To understand his presidency, it's helpful to realize that along with the voluminous letter writing and other acts of thoughtfulness, George H.W. was also highly competitive, which was on full display in his showdown with Dan Rather, who one evening aggressively and fruitlessly questioned him about the Iran-Contra debacle. Many of us wanted answers to Rather's questions, but the powerful political spin in the days that followed made Rather's behavior the issue, rather than Bush's lack of candor. Though I was never a fan of Rather as news anchor, and wished he had stayed in the reporter role at which he excelled, his confrontation with President Bush seemed a turning point for journalism, as the rising power of conservative cable news stations put journalists on notice that anyone pursuing uncomfortable truths would be punished.

George H.W.'s administration also marked the last time a Republican president would act responsibly on tax policy. Having channeled Reagan during the campaign with stirring words like "read my lips, no new taxes", George H.W. chose a more responsible approach to governance. He broke the campaign pledge, and raised taxes in order to deal with the rising deficits he had inherited from the Reagan era. No good deed goes unpunished, and the rightwing flexed its muscles to insure that no Republican president would dare act responsibly in the future.

George H.W. also, unfortunately in this case, broke a campaign promise to act on climate change, despite strong calls for action coming from his EPA chief and James Baker. He listened instead to his chief of staff John Sununu, an early denier of this existential threat to the nation. When looking back on all the failures to act on climate change, I particularly grieve for the tragic side of James Baker's career. Beginning as a Democrat, he married a Republican and shifted to that party to work with George H.W. in Texas. Baker's extraordinary competence was not allowed to serve the cause of slowing climate change in the George H.W. administration, and Baker's talents later contributed to clinching the 2000 election for the younger Bush over Al Gore, setting back action on climate change another eight years. Only recently has Baker been able to emerge from this long eclipse of his principals, advocating for a carbon tax.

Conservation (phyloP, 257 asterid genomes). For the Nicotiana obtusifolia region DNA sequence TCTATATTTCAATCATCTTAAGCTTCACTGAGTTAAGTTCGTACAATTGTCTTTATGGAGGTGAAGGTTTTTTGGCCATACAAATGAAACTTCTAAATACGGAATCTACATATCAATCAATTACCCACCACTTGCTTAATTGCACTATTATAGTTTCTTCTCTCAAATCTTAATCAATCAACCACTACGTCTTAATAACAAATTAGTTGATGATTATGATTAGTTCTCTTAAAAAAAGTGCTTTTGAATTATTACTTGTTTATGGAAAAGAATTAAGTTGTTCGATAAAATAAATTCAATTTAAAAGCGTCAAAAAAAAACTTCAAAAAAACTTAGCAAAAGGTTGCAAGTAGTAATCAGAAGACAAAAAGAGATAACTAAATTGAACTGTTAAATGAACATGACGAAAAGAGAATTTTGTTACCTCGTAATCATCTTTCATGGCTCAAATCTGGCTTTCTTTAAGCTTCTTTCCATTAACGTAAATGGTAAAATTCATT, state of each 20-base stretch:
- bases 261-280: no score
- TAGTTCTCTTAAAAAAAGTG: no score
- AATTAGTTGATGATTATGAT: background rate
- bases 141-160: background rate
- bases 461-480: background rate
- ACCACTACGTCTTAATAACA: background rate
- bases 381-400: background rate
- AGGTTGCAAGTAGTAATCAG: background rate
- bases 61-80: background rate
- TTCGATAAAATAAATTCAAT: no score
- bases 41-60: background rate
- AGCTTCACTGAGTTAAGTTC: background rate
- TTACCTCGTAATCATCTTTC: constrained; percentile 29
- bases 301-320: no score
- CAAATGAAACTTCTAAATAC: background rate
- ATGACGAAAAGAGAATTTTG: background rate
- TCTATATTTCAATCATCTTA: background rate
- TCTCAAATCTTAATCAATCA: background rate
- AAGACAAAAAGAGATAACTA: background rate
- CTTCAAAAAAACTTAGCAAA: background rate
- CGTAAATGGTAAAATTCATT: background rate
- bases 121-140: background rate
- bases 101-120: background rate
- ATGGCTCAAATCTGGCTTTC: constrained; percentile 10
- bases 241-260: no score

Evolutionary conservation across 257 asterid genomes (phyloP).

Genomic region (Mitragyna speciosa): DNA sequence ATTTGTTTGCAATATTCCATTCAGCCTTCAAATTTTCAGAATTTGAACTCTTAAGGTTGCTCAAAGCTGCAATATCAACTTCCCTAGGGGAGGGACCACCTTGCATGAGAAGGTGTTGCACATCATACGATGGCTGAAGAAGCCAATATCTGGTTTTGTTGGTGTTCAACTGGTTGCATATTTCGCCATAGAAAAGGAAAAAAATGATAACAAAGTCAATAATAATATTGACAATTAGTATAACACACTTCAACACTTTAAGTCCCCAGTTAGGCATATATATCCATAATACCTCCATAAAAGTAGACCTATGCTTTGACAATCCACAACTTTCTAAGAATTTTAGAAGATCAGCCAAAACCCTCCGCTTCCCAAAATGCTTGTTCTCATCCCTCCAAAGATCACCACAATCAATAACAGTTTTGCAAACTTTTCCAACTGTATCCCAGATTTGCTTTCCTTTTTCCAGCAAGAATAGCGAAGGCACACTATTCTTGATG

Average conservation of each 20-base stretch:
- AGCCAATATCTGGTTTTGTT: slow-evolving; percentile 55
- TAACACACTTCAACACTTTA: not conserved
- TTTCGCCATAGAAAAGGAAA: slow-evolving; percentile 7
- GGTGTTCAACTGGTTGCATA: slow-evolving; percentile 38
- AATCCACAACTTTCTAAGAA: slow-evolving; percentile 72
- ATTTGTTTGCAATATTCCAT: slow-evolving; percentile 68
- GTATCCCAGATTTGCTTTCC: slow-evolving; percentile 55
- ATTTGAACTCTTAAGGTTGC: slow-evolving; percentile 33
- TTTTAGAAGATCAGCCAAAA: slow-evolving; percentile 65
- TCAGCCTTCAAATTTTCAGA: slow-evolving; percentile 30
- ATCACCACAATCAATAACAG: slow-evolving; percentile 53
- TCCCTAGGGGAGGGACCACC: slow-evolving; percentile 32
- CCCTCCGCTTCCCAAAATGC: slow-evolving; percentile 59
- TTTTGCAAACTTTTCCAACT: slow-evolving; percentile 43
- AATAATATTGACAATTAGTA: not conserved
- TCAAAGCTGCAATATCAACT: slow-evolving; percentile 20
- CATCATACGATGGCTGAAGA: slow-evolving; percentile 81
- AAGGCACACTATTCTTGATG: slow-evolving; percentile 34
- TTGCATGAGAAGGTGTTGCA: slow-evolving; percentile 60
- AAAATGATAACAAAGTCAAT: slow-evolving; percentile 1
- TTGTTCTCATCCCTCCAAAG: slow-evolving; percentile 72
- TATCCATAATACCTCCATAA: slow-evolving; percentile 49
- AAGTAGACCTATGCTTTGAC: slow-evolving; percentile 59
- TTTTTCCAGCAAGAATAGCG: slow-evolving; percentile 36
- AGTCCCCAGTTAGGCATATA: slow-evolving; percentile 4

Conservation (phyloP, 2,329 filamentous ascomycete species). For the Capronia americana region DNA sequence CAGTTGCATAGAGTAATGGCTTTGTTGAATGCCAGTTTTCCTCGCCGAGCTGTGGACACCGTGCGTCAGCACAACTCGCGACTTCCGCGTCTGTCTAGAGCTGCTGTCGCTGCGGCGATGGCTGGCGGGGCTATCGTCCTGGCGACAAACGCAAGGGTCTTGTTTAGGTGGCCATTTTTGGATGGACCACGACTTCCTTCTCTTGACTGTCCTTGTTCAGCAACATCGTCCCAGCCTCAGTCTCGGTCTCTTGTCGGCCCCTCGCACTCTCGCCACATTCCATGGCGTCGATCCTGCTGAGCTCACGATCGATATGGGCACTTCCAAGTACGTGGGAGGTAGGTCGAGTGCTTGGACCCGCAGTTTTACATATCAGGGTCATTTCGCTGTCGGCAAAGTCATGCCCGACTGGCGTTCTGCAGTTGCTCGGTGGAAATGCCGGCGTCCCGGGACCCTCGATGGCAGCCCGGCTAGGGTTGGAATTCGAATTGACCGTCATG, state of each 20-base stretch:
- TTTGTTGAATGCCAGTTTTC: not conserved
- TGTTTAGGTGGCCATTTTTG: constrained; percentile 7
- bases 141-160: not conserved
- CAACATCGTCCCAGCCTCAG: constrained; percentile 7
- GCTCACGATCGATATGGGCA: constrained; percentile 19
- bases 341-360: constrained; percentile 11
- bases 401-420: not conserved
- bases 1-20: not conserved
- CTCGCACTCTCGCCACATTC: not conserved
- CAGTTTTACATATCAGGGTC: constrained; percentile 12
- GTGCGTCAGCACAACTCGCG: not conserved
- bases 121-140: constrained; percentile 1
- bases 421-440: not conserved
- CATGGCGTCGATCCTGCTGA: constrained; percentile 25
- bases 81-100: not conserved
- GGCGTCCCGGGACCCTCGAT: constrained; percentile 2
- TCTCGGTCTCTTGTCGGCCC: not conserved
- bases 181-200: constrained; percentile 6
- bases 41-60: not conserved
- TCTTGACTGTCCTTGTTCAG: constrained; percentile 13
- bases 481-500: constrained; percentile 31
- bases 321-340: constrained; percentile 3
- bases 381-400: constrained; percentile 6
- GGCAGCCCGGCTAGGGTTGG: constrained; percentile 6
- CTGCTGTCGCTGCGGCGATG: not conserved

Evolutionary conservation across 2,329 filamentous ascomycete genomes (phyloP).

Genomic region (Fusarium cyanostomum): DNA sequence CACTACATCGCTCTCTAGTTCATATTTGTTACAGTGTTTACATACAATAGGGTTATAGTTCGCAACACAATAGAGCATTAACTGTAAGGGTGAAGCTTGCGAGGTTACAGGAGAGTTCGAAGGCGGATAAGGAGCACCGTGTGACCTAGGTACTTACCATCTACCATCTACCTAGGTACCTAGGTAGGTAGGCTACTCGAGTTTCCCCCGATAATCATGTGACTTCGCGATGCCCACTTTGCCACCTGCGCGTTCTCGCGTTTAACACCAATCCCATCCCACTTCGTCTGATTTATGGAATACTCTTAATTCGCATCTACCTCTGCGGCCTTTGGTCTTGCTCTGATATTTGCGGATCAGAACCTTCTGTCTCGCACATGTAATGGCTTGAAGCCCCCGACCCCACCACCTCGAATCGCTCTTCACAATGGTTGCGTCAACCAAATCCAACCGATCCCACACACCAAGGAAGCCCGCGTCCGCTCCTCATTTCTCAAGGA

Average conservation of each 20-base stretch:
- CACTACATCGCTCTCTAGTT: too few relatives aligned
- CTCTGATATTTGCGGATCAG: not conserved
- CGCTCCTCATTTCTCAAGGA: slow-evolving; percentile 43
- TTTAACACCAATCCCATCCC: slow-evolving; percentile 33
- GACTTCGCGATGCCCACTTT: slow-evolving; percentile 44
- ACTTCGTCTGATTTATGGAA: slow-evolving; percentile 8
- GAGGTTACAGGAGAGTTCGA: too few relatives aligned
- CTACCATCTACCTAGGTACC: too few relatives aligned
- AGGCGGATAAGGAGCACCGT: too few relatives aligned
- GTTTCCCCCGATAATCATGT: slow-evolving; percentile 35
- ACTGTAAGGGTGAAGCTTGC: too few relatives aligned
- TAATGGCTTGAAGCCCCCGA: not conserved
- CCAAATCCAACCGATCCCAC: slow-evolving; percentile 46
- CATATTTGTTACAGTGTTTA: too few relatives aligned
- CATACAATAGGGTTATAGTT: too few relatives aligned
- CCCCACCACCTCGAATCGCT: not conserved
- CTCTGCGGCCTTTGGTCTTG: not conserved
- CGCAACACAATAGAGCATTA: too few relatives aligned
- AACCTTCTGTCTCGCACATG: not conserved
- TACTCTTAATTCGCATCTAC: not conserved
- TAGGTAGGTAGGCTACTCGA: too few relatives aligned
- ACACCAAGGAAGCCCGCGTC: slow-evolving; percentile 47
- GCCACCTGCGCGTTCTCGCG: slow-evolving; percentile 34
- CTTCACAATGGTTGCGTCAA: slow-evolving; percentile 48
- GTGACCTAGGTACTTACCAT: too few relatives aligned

During the 1992 campaign against the intimidating talent and intellect of Bill Clinton, George H.W. seemed to lose the will to win. After four years as a moderate leading an increasingly conservative political party, he couldn't find it in his nature to channel Reagan one more time. His defeat would confirm for Republicans that the road to power is not paved with bipartisan agreement and compromise. Attempts to compete with Democrats for the middle ground were considered from there on pointless.

Eulogies tend to mention his having been the last president from the Greatest Generation--an unfortunate term, given the implication that America's greatest generation, and therefore its greatest days, lie in the past. Back then, sacrifice for the country was considered the ultimate expression of that which one hold's dear. Freedom was valued over consumption, and people from all walks of life signed up to fight against totalitarianism. That great mixing of people and economic classes during the war years created a sense of unity and common purpose in the country that survived, at least to some degree, in people like George H.W. Bush.

While serving in the Navy during WWII, he was rescued at sea after having to bail out of the bomber he piloted. The rope used to pull him back on board was reportedly made of hemp, an extremely useful plant that American farmers are prevented from growing due to its similarity in appearance to marijuana. Reading about Bush's term as president, I had hoped to find evidence that he had sought a kinder, gentler approach to drug addiction and drug-related crime, but couldn't find any. What we know for sure is that no rope of any kind is being thrown to moderate Republicans now, wherever they may be.

Monday, November 12, 2018

Future as Mirage

When did the U.S. give up on the future? Or, to rephrase, when did the Future stop being a galvanizing possibility and become instead a mirage fed to the masses to make people feel better about an increasingly dystopic present? Think of all those articles about technological and medical breakthroughs that sound world-changing but never seem to make the leap from lab to mainstream. America fiddles while the world burns, literally, for those living in California.